Disconnecting from the connected world: losing that instant gratification

After losing my phone in a cab in Beijing a few weeks ago, I felt disconnected. I was detached from those with whom I speak most and from the constant tether to the connected, smartphone-infested world in which we live. Or in which I (unfortunately?) live, at least.

I’ve certainly totally disconnected numerous times since getting an international (smart)phone. It’s hard to do in the U.S. for any extended period of time. People come to expect short turnarounds with communication. It’s important to set expectations appropriately, and that expectation is something I’m okay with. When I’m home.

But when traveling even I (!) understand the importance of totally enjoying the experience and not missing out on anything while tapping away on a phone. It can be important when going on new adventures or sharing a unique experience at home, too. I’ll admit that sometimes I might need some reminding. I still need to improve when I have a BlackBerry at my disposal, but I’m working on it. I got ample opportunity to do so in China for the majority of the trip (when given no other choice).

It was a liberating feeling. To some extent. But at the same time, when you’re used to instantaneous answers to any question you might have, particularly practical (and important) ones such as where am I (GPS) or what’s the address of the place I want to go to, it can be aggravating. I ended up losing time having to figure out certain details ahead of time – small details that would be easy to look up while out and about.

Of course 5-10 years ago none of what is now possible was available to international travelers. At least not economically. More extensive planning was usually necessary. But it’s nice to be able to wander with no concerns about where or when you’re going to meet someone or how to get there.

I got a local China phone soon after losing mine so I could meet up with people there. It was a practical (and cheap) purchase. However, not long before the era of smartphones, the idea of a world phone (or buying a local mobile phone) at all was unheard of. Meeting up with someone abroad meant agreeing upon a pre-determined place and time. I am thankful for being able to be more mobile thanks to such recent innovations. Traveling is more enjoyable because of it. And that’s why I was sure to get a local phone shortly after losing my BlackBerry.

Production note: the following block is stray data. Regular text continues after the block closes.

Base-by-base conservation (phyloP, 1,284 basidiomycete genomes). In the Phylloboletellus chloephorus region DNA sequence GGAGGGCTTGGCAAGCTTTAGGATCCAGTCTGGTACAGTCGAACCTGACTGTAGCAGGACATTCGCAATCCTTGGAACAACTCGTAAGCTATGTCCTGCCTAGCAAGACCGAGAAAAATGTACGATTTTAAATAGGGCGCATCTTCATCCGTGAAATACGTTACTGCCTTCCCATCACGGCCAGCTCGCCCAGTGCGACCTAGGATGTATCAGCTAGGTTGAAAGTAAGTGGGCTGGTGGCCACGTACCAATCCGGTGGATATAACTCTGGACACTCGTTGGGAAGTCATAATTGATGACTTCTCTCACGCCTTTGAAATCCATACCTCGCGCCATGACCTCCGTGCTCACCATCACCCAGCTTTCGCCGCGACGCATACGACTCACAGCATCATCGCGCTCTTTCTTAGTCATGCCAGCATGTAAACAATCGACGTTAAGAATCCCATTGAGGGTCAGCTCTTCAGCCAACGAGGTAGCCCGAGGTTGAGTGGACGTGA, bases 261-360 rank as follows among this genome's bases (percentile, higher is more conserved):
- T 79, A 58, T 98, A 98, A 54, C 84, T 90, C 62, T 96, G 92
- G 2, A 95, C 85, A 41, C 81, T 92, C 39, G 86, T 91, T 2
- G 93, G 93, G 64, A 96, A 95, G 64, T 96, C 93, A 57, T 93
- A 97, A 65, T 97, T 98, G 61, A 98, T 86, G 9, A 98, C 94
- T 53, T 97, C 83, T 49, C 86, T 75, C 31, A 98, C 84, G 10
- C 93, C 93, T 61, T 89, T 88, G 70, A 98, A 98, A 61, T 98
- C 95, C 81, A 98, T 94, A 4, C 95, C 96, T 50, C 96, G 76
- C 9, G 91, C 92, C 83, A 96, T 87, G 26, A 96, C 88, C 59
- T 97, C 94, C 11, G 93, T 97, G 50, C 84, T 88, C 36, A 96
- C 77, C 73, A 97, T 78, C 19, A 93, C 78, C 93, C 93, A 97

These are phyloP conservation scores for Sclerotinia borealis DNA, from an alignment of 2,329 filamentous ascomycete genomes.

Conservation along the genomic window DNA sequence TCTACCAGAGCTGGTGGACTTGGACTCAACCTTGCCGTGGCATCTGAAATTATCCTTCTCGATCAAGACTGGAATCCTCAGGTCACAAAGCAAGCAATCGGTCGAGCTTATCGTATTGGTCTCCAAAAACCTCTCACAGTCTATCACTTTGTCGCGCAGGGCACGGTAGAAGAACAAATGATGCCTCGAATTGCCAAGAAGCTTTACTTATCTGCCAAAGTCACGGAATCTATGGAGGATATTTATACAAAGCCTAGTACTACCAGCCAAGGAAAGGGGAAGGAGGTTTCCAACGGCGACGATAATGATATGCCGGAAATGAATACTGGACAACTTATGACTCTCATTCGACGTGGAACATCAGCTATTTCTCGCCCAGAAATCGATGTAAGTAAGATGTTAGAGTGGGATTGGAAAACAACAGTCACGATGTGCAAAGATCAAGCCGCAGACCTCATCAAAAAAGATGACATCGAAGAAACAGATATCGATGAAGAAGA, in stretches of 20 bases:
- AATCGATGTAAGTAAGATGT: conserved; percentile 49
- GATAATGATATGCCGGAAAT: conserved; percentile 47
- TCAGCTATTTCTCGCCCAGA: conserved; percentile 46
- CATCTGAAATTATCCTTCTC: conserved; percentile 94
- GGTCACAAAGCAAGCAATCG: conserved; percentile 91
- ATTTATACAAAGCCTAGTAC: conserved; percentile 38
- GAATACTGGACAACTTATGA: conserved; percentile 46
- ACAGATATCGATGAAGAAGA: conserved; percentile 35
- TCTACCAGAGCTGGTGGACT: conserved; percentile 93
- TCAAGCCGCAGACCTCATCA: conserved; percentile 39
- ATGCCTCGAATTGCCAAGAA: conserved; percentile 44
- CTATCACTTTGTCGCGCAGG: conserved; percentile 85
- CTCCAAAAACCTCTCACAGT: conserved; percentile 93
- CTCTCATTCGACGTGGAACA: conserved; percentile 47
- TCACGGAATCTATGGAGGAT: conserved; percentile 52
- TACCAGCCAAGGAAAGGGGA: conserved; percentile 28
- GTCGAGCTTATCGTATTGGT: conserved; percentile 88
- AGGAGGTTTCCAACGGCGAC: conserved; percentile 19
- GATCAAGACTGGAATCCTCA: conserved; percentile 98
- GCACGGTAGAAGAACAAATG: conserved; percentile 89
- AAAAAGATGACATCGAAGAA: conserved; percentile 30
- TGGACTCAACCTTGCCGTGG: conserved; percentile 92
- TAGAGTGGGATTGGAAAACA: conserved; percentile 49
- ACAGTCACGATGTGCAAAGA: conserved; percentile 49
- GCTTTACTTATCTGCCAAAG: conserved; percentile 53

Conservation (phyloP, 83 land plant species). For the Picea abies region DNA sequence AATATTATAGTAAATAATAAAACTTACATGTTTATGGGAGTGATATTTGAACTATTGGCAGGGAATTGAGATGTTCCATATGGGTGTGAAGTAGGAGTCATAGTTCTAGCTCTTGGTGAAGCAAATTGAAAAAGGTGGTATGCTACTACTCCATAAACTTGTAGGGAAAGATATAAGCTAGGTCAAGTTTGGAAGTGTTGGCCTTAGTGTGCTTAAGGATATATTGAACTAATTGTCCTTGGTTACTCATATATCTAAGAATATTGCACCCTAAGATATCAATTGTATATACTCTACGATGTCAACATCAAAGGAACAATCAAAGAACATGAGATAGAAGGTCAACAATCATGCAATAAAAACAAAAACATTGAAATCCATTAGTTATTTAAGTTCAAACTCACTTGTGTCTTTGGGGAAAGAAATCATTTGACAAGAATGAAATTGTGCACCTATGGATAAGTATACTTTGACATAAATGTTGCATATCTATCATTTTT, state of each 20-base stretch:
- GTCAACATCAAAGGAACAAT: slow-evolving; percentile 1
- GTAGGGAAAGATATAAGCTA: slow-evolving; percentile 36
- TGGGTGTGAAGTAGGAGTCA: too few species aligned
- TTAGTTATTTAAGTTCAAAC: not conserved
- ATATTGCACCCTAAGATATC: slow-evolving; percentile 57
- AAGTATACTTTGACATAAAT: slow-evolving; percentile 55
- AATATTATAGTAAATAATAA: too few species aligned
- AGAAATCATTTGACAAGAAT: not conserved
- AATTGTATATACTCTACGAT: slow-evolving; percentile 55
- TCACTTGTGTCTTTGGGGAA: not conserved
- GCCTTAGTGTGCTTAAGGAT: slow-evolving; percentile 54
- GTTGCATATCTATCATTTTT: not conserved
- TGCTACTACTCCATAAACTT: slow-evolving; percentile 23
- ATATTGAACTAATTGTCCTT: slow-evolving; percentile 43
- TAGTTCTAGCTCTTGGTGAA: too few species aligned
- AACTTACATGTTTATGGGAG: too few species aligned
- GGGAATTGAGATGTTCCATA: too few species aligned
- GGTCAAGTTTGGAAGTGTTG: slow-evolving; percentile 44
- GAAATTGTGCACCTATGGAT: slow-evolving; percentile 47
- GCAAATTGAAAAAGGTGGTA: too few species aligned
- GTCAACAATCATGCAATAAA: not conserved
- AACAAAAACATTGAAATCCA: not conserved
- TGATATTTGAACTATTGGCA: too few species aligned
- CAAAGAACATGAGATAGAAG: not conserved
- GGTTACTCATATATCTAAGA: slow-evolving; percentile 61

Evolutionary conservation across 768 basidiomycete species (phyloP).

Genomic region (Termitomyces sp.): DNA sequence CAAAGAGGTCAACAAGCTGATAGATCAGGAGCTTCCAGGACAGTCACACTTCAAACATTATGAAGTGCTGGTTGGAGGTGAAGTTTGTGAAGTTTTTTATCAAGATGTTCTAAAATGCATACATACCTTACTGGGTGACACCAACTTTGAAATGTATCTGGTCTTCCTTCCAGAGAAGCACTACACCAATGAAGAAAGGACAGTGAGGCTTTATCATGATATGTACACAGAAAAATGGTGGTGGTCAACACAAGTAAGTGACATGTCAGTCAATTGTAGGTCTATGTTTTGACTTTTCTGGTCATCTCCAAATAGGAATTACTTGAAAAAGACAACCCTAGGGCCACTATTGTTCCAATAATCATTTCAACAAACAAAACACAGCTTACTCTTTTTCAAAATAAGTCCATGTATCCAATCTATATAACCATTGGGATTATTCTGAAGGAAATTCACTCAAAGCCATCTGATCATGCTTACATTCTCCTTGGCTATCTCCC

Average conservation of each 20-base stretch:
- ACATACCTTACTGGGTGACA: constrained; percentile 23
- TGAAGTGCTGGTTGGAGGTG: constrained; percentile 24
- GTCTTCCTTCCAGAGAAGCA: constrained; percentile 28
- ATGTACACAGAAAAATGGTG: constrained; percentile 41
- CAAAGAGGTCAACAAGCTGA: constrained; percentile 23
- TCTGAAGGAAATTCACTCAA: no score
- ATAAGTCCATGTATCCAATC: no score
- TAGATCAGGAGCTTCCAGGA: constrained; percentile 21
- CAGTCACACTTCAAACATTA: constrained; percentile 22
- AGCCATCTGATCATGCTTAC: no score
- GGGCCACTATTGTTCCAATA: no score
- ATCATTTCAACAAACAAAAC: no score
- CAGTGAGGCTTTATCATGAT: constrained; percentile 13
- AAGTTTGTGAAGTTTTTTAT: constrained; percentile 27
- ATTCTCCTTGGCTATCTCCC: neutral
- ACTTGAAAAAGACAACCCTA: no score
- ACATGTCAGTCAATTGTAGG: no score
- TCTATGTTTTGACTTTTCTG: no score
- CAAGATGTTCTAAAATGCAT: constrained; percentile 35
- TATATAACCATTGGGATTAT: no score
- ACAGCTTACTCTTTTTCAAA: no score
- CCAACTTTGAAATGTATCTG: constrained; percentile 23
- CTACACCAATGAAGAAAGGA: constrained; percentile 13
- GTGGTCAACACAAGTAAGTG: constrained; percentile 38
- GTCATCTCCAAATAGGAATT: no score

So what are your thoughts on disconnecting from the connected world? Would you consider leaving your smartphone behind altogether when embarking on a new journey? Do you ever feel overly connected or are you content with the convenience afforded by your smartphone?

Ed. note: This post was written on my (new) BlackBerry.

Update: Right after posting this I spent 3 days in Yellowstone without absolutely any connection whatsoever: no phone signal, no WiFi, nothing. It was great to be forced to disconnect, as I alluded to above. I find it humorous that I had better signal cruising down the Yangtze River in the middle of the Three Gorges than I did anywhere in the U.S.. I wonder if the National Park Service has intentionally kept the cell companies out of the parks.

I’m sure people who work in the parks know what they’re getting into, but it’s hard to imagine, in this day and age, living without a cell phone entirely. Maybe they have satellite phones, but calls on those are very pricey I imagine, and they probably use land-line phones more than the rest of us do anymore. While they have access to computers, they are, however, seemingly forced to live like the Amish pretending the technology of the past decade doesn’t exist. Maybe they like it that way.

4 thoughts on “Disconnecting from the connected world: losing that instant gratification

  1. Pingback: A hike up Huangshan: one of the most beautiful places I’ve been | Bressler's Bytes

  2. Thomas Aylmer

    Nice post on whether to leave modern communications behind. I think it depends on why you are there. If your an adventurous traveler looking to see what is left of the primitive world, leave the cell phone behind. But if you’re trying to do business, you better bring the Blackberry.

    By the way, how much is a cell phone with service over in China? Do they have all the new Android phones? I’m thinking I will need one for the year in Xi’an.

    1. Scott Bressler Post author

      The cell phone I bought was the cheapest I found in the store I went to, and with a SIM card and 100 RMB worth of minutes, cost about $50. I didn’t look at the smartphones there much, though I know they had no BlackBerrys and I didn’t notice any Android phones. I would most recommend getting an unlocked phone in the US and just buying a Chinese SIM over there.

  3. Leslie Strom

    Years ago when I worked for the Forest Service in the Olympic National Forest, I drove a fire patrol (classic Government job, looking for fires in the pouring rain) and had a citizens’ band radio that worked well most of the time. This was before cell phones, and the range was considerable without depending on cell towers, even in the mountains. I still have a CB in my car, ready for the apocalypse (or snowpocalypse or solarflarepocalypse).


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